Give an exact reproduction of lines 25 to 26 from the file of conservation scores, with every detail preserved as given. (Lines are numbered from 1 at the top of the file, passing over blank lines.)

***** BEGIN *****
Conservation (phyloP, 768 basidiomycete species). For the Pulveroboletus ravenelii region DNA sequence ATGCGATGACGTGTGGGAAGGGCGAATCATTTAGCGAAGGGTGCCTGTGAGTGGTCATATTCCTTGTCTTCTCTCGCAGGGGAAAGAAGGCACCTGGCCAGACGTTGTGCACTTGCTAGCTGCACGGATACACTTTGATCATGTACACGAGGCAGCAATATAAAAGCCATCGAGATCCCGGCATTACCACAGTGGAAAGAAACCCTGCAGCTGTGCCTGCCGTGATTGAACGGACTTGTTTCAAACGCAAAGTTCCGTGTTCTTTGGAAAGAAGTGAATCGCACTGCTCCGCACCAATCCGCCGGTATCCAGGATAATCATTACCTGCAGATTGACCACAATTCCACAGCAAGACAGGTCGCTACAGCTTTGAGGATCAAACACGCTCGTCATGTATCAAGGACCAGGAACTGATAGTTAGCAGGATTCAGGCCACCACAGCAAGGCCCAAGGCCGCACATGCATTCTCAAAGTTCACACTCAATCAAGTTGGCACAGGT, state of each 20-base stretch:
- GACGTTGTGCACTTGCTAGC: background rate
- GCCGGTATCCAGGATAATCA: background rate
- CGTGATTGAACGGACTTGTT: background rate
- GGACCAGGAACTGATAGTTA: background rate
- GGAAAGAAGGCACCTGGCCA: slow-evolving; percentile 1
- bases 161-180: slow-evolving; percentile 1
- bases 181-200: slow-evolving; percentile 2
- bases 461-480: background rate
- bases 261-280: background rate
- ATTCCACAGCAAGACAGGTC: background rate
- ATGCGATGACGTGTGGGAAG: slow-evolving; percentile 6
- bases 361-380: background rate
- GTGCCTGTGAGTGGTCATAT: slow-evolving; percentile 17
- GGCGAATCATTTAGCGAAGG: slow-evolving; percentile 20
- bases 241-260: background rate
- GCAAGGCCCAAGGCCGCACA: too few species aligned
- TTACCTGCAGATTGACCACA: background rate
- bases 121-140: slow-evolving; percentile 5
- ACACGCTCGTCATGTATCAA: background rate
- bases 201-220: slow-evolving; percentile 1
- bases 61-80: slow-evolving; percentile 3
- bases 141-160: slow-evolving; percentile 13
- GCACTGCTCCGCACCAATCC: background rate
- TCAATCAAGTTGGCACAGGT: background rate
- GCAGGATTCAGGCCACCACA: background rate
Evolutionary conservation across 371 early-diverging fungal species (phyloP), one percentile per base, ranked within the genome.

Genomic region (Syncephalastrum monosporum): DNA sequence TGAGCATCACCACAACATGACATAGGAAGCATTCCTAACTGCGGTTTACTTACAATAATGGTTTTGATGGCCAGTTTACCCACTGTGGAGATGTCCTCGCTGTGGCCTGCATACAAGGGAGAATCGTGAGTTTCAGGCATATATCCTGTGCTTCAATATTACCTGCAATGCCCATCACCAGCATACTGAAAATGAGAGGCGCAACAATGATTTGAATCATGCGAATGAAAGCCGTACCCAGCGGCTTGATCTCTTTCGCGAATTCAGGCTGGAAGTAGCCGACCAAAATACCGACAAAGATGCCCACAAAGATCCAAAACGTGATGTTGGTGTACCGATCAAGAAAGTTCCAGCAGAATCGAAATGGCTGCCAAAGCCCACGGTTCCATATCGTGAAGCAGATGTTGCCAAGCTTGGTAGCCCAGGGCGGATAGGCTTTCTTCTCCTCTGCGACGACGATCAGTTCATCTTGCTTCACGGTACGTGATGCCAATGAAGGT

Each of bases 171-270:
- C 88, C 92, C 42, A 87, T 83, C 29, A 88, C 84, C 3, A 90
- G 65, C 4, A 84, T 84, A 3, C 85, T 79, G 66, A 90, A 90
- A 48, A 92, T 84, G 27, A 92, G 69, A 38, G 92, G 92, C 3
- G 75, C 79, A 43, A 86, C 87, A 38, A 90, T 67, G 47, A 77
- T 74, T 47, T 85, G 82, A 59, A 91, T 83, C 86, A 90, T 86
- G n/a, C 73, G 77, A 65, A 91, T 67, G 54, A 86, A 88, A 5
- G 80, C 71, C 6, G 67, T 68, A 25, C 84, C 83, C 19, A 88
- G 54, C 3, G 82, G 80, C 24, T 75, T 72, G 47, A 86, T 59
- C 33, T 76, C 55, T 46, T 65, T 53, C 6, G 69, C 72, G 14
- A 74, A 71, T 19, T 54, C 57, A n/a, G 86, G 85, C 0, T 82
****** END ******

- TCAATCAAGTTGGCACAGGT: background rate
- GCAGGATTCAGGCCACCACA: background rate